Transport Group Makes Powerful Casting Choices
There’s no question that producing the play with three actors of Asian descent adds enormously to the impact of events that, after all, affected Vietnamese, Cambodians, Laotians and other Asians far more than those living in the United States. (While upwards of fifty thousand American troops were killed in Vietnam, between two and three million died in Vietnam alone.) The impact of the casting choice was especially evident when Huynh, in fluent, musical Vietnamese, speaks Ho Chi Minh’s word-for-word repetition of the U.S. Declaration of Independence, the part that begins “all men are created equal,” as part of Vietnam’s independence declaration in 1945.
The climax of the play develops as the actors replay the closing arguments of the prosecution and the defense. As they begin, repeating the stock phrase of trials – “ladies and gentlemen of the jury” – it’s suddenly apparent that we, the audience, are the real jury, and it is we who are asked to judge the guilt or innocence of the Catonsville Nine. To reinforce the point, as the closing arguments get underway, gates and curtains around the stage abruptly close, hemming in the few dozen audience members seated in the round, and the bank of lights – under the design of R. Lee Kennedy – is turned up full blast, creating an almost blinding brightness in the small space and giving off an intense heat that quickly becomes uncomfortable.
Of course, the real jury, in 1968 – composed of military veterans, Defense Department employees, military contractors, and so forth, as the play makes clear – found the Berrigans, and others – David Darst, John Hogan, Tom Lewis, Marjorie Melville, Thomas Melville, George Mische, and Mary Moylan – guilty on all charges, and they were sentenced to between two and three and one half years in prison. That might be a different result were the audience at the Abrons Arts Center to get a vote. As Daniel Berrigan says to the judge, near the conclusion of the play: “It is as though we were subjects of an autopsy, dismembered by people who wondered whether or not we had a soul. Your Honor, we are certain that we have a soul. It is our soul that brought us here.”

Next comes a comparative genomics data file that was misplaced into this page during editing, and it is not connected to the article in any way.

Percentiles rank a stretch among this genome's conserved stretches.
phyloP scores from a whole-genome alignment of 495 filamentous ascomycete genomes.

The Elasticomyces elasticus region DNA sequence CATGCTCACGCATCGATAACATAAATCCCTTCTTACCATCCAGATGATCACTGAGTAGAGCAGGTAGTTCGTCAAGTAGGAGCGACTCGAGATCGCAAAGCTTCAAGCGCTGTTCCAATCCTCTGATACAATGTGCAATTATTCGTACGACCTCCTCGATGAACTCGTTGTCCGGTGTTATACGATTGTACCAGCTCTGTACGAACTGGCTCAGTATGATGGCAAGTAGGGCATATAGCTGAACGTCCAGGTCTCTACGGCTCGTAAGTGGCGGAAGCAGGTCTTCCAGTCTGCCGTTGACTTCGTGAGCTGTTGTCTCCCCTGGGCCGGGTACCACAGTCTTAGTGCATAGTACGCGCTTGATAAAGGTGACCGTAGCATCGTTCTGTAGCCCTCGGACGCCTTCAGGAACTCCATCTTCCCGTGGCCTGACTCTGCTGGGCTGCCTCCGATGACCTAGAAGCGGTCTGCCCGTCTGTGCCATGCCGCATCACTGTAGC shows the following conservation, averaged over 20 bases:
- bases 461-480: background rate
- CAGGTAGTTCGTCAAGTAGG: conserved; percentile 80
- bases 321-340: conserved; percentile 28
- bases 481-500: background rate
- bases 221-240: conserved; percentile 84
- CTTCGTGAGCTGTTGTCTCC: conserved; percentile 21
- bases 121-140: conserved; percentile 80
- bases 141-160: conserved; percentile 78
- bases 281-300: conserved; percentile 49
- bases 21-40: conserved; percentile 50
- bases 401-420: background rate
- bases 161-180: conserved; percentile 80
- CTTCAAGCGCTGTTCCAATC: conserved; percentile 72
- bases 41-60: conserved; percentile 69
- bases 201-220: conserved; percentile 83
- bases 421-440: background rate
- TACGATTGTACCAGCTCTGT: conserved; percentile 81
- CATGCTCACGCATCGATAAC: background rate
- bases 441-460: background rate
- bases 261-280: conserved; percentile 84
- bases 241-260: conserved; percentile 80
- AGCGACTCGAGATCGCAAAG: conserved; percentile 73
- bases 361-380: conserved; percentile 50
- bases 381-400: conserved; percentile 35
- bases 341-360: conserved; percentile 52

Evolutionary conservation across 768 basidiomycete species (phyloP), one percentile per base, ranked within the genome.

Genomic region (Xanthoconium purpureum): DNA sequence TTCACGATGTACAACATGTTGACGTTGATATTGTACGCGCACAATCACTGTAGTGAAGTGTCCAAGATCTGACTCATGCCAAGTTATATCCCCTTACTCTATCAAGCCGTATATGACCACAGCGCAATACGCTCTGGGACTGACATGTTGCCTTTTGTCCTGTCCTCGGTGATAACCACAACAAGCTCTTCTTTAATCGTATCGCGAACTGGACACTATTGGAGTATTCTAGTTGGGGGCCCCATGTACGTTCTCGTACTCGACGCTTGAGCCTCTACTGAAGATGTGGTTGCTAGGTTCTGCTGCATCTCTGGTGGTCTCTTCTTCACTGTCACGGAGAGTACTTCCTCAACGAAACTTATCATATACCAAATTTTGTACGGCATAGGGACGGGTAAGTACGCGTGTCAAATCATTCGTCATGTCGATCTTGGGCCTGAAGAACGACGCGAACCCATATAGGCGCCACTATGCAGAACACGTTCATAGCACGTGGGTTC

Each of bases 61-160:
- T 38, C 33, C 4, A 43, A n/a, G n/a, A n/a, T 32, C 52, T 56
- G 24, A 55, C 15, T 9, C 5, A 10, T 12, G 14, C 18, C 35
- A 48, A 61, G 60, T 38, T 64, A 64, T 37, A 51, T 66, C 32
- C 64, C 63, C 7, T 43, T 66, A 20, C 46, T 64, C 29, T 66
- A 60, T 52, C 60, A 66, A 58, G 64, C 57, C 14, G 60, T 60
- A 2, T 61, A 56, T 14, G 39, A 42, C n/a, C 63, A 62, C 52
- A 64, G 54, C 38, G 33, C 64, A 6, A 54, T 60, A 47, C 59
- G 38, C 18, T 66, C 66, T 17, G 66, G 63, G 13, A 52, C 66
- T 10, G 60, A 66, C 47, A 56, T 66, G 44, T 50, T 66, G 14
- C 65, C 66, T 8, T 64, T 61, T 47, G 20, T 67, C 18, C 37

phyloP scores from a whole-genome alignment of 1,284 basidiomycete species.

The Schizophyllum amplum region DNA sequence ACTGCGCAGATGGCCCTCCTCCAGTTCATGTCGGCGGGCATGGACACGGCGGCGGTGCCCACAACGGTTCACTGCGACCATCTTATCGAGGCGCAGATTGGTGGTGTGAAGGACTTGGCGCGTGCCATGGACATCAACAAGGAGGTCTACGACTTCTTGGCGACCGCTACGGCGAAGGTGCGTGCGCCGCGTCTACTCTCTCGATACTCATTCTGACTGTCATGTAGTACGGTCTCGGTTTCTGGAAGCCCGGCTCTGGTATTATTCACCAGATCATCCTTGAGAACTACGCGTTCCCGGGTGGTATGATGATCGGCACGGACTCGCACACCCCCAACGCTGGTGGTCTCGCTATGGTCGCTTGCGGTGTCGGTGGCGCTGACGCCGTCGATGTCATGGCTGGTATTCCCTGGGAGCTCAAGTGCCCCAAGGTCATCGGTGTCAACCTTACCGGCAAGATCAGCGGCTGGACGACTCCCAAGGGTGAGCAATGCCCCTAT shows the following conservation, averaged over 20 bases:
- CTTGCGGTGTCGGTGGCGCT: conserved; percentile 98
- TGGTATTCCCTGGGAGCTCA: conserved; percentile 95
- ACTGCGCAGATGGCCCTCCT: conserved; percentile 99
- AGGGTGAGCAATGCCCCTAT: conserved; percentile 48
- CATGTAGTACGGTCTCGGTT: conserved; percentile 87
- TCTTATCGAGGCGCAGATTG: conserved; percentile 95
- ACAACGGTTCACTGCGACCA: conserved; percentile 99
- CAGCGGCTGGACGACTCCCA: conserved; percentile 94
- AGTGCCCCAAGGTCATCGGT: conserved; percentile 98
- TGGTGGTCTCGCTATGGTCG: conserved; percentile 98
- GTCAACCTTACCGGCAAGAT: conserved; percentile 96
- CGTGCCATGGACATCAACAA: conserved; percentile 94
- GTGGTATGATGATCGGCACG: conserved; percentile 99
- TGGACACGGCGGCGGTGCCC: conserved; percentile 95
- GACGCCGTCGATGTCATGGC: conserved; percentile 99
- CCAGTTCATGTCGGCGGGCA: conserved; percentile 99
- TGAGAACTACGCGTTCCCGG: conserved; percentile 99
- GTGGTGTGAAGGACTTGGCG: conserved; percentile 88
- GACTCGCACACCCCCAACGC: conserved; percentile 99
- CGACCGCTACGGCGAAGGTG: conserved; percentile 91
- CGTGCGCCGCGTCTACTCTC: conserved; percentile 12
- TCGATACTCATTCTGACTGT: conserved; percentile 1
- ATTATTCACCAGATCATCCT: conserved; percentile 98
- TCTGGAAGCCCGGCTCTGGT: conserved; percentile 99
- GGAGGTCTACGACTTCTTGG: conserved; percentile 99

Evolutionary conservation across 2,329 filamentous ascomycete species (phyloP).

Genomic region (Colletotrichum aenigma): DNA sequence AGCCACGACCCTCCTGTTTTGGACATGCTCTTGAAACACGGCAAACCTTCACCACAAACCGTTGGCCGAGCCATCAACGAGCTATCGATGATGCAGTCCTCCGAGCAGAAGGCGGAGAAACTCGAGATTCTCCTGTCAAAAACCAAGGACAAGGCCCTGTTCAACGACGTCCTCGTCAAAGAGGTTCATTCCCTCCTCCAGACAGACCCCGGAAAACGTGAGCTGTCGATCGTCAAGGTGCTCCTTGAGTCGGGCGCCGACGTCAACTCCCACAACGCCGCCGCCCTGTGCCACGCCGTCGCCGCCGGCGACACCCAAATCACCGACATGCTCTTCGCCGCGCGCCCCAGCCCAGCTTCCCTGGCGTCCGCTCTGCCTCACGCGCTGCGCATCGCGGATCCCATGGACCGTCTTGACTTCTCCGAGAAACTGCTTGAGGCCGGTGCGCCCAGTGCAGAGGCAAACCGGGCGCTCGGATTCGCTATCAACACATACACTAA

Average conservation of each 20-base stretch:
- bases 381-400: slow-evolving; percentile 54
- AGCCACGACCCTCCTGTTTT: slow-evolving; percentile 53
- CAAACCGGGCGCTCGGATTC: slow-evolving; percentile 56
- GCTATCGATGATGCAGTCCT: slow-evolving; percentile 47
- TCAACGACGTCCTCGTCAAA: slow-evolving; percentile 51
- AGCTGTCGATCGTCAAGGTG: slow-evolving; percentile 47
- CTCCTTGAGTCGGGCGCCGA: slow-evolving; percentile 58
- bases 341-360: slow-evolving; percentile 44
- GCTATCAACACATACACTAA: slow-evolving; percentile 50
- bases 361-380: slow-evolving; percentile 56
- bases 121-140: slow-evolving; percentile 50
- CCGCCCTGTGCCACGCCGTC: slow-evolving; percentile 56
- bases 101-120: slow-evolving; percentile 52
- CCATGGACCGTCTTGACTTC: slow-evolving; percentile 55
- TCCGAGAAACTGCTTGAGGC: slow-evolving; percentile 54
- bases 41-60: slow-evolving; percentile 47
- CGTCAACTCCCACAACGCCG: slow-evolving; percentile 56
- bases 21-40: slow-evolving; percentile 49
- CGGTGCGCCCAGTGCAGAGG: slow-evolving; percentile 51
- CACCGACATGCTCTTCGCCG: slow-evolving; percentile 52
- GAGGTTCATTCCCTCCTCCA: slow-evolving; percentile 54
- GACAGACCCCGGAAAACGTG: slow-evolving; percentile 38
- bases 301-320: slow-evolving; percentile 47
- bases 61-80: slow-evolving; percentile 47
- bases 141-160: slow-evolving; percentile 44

Berrigan, at the time of the Catonsville events, had already emerged as a leading force in the movement for peace and justice in the 1960s, as an ally of Martin Luther King, and as a paragon of the antiwar movement. He would remain so for the next half century, until his death in 2016 at age 94. His closing words as quoted in the play were: “I want America to get reborn into gentleness.” That, truly, might make America great again.
Jack Cummings III
Kristina Corcoran Williams
Scenic & Costume Designer
R. Lee Kennedy
Sound Designer, Original Music
Thru February 23
Tuesday to Saturday at 7:30 pm
Sunday at 3:00 pm
The Playhouse at Abrons Arts Center
466 Grand Street
New York City
Bob Dreyfuss is an independent journalist based in New York City and Cape May, New Jersey, who has written extensively for Rolling Stone, The Nation, The New Republic, Mother Jones, and many other magazines. He has served as a member of the board of directors for Cape May Stage, an equity theatre in New Jersey, where he profiled dozen of actors for the company’s weekly newsletter. He currently serves on the board of The Upstart Creatures, a New York theatre company. Onstage, he has appeared as Egeus in A Midsummer Night’s Dream and as Delivery Man in Barefoot in the Park, and he is currently writing a full-length play about the late Senator John McCain. He has appeared on numerous radio and television programs, including the PBS Newshour, Fox News, Democracy Now!, and MSNBC’s “Morning Joe,” and has traveled widely, including reporting from Iran, Vietnam, China, and Tanzania.